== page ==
A bicycle rickshaw driver near Ritan Park in Beijing. (Julie Makinen, Los Angeles…)
BEIJING — Getting around China's congested capital requires a certain calculus: In choosing a means of transportation, you must weigh factors like rush-hour traffic, precipitation and how long you can stand being pressed up against a stranger's armpit. But no one warned me about figuring in billy club-wielding attackers.
It was a Thursday, and an angry, swirling wind was blowing down Chaowai South Street as I emerged from the Starbucks at the sleek U-Town Mall. The scent of an approaching storm told me I needed to figure out how to get home — fast.
Taxis in Beijing are cheap for a world capital, but demand is so brisk that hailing one can be tough even on a blue-sky day. The subway? A bargain at 32 cents per trip, but the station was too far to walk. The bus? Even cheaper, but I didn't know which line to use. A pricey, unmarked, unauthorized "black cab"? None in sight.
I saw but one option: a bicycle rickshaw.
China has blasted astronauts into space and is bringing bullet trains on line at a frantic pace, but the bicycle rickshaw endures. The roads in this city of 20 million people are choked with more than 5 million vehicles, and 20,000 are added monthly. That means the three-wheeled pedicabs are often at a competitive advantage, at least for short trips.
Relatively unregulated and mostly unlicensed, the drivers duck and weave down side lanes and back streets, avoiding the clogged main thoroughfares. Their wanton disregard for lane markers, traffic rules and stoplights is hair-raising but expedient.
These days, all but the poorest drivers have electrified their drive trains, creating e-bikes using car batteries stashed under the passenger seat. Your knuckles may be white, but the adrenaline takes your mind off all the exhaust you're inhaling.
Outside the mall, I spotted a young bicycle rickshaw driver in a red jacket waiting for a passenger. Twenty yuan, he said, for the one-mile ride home, twice the $1.60 that a regular cab would charge. I didn't argue. I was lugging my laptop and a bunch of other stuff.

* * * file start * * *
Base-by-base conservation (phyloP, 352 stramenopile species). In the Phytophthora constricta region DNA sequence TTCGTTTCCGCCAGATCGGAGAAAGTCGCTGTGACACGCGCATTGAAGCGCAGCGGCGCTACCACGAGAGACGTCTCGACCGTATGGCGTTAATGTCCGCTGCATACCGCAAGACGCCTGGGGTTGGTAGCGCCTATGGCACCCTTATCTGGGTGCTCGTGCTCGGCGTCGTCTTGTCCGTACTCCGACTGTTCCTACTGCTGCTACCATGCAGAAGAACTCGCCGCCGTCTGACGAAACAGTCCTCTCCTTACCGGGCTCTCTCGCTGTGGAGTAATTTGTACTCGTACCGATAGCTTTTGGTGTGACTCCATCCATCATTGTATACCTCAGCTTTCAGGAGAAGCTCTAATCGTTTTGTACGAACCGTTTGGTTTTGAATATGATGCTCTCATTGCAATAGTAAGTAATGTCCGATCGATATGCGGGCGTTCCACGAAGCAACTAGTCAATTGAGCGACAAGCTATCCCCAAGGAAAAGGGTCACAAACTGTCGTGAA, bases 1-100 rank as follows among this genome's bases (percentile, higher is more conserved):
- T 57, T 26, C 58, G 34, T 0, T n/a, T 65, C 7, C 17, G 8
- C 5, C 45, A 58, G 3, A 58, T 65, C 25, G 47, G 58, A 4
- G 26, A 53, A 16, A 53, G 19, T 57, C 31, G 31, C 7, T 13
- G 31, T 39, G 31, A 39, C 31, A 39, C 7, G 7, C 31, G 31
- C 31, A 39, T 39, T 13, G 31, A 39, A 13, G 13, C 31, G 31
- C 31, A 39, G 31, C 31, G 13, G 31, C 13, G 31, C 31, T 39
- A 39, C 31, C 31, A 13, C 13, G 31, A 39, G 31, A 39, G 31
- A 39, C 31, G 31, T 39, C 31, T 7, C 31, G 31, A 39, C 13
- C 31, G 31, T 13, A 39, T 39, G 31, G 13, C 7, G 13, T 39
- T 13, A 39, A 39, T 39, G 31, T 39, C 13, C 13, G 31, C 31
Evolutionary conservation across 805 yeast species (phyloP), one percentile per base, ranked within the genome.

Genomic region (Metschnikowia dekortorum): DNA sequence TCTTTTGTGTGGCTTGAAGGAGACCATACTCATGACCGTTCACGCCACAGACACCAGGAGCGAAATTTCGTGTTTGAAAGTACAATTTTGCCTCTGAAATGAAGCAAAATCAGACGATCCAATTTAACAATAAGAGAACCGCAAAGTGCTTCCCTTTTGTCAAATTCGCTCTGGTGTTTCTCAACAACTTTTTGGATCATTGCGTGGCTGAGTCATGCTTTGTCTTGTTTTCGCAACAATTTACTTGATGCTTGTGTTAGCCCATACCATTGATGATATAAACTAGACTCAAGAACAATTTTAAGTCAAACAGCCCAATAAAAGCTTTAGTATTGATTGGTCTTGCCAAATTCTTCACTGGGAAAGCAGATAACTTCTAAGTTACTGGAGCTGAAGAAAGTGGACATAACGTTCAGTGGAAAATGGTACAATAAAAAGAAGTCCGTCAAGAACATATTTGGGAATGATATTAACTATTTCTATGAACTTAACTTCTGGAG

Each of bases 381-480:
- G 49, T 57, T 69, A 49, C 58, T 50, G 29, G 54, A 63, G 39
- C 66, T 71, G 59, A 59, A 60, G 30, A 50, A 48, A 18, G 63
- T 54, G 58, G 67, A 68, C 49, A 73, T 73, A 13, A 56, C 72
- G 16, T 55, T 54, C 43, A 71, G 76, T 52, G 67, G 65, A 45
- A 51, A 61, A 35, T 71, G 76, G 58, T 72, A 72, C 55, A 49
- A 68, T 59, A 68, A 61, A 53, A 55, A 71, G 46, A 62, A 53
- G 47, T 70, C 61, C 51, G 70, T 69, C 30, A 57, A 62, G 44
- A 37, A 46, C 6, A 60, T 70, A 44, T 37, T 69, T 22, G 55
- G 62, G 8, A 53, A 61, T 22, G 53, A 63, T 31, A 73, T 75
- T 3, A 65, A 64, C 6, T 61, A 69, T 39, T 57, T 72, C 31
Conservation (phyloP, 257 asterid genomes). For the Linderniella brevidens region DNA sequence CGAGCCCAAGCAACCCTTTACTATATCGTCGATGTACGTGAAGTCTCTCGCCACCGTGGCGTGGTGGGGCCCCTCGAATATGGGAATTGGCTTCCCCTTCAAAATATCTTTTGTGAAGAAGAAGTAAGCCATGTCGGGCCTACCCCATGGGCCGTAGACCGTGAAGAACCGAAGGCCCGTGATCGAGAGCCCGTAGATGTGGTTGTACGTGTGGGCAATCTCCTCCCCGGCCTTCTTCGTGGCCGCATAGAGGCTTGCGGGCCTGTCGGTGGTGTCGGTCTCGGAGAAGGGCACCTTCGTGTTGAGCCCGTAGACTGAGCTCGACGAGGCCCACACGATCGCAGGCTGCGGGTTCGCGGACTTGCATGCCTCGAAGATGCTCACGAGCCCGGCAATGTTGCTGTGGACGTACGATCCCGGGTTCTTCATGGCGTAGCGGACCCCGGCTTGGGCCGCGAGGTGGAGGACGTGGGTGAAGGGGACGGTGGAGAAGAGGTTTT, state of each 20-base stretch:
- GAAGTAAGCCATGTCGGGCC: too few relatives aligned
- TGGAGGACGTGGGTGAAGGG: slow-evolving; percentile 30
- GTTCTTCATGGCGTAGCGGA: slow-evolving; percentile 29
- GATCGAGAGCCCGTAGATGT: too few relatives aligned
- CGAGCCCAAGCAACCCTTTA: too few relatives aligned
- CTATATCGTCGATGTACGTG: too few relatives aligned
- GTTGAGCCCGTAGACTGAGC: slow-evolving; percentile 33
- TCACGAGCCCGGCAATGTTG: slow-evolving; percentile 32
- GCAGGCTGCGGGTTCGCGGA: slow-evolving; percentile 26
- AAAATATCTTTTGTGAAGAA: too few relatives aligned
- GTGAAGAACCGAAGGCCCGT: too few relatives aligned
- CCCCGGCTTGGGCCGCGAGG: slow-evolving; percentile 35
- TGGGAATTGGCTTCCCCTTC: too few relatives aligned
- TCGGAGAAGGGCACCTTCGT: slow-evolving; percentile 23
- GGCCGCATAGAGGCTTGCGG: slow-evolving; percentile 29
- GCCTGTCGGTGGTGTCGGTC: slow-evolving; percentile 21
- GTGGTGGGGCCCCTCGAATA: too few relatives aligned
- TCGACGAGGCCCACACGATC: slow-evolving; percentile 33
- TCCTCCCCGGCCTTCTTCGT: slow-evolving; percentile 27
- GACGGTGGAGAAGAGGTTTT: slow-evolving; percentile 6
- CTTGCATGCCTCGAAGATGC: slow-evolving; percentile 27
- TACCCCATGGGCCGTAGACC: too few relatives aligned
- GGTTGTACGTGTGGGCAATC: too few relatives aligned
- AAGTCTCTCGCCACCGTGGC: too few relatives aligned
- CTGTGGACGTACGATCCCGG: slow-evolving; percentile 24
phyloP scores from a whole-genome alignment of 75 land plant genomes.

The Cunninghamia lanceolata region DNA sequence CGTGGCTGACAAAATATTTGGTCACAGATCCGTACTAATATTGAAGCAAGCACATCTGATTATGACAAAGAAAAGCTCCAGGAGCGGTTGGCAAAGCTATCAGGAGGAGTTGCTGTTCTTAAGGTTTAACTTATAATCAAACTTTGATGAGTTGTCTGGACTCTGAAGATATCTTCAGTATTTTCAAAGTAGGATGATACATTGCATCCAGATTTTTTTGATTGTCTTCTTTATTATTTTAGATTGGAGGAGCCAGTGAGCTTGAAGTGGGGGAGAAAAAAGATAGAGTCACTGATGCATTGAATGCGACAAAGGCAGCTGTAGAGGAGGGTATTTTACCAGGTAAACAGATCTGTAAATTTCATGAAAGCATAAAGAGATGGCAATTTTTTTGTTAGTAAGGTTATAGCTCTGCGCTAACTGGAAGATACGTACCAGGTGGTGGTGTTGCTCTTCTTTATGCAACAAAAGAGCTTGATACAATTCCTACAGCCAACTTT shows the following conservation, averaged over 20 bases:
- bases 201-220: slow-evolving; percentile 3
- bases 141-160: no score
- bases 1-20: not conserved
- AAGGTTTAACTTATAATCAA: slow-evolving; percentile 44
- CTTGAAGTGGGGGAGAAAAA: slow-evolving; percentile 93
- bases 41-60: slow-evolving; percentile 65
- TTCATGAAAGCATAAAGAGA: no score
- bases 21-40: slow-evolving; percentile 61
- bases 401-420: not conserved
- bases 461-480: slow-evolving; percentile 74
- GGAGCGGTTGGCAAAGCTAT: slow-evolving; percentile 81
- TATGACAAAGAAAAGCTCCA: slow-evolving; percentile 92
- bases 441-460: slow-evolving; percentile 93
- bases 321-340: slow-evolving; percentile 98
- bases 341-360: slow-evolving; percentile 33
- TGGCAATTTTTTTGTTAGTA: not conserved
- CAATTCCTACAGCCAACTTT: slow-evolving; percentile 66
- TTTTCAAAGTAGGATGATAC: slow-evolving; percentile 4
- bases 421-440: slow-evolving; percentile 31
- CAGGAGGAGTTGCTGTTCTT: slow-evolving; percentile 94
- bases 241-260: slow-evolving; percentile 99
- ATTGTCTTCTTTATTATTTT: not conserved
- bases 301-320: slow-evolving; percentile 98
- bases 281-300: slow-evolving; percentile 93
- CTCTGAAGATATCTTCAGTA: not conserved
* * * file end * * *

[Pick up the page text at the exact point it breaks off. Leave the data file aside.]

This might have been his biggest fare of the day. A number of rickshaw drivers have told me they'll pocket 100 yuan daily, about $16. Regular taxi drivers may gross five times as much in fares over a 10-hour shift, but must pay for gas and the cab company commission; some say they're lucky to net $24.
As the sky darkened and my rickshaw driver hurtled us around a bend on the wrong side of the road, I gave thanks he was there to pick me up. I might make it home before it began to pour. Even if he stopped at what I'd come to think of as "the force field."
Regular cabs always make the turn onto my lane and deposit me at my front gate, but I had found that rickshaw drivers avoid venturing beyond the corner. I'd gotten used to alighting at the intersection and walking the final few hundred feet.
Not this day. The driver sped past the corner. Then suddenly, like a scene from a kung fu movie, the ambush began.
Three men wearing black jackets and flailing batons set upon us with a vengeance. Shouting curses, one jammed his baton into the spokes of one of the back wheels. Another struck the driver on his back. The third began rifling through the basket on the front of the bike.
I squawked and tumbled out of the back seat, aghast. The driver hopped off his perch. A crowd gathered.
The assailants, I learned later, apparently were local toughs with some murky connection to the chengguan — lowly municipal officers, a rung below the police, with a reputation for thuggery. The duties of chengguan vary from district to district, but frequently they target unlicensed street vendors, levying fines and seizing property, or worse, meting out beatings.
Apparently, my district's boundary begins at my corner, and no rickshaws are allowed. Maybe my driver was new in the big city, a rural migrant like most others in the rickshaw brigade, many poorly educated and lacking a Beijing residency card that might open other avenues of employment.
In the chaos, I didn't have a chance to ask him such questions, let alone pay him my 20 yuan. The men commandeered his vehicle; there was no ticket written, no confiscated property report issued. This was summary justice, up close and ugly. And yet the driver quickly strode away with no protest, fixated on sending text messages from his phone.
Who was on the receiving end? I wondered. And what would this misfortune mean to my rickshaw driver? Fortunately, we were not hurt.
The next day, I went back to the U-town Mall, searching for him. Maybe I could at least find a friend of his, find out what happened, perhaps offer some help.
He was nowhere to be found. Another driver, a 42-year-old woman from Henan province named Liu, said there had been a crackdown this year. She said she's had four rickshaws confiscated since the spring.
If you have connections, she said, you can pay $150 — a bribe or fine, it's not clear — to get your vehicle back. She said she had to dip into her savings for replacements, which cost at least $320 each.
"You just have to find a way to keep going," she said, smiling. "What other choice do I have?"
I could only hope that my red-jacketed driver had a similar sense of resilience. As for me, I'm thinking of trying out the city's new public bike rental program, which was launched in June with self-serve stations in several neighborhoods, including mine.
If I do use the rickshaws, I'll insist that the drivers stop at the corner.
Nicole Liu in The Times' Beijing bureau contributed to this report.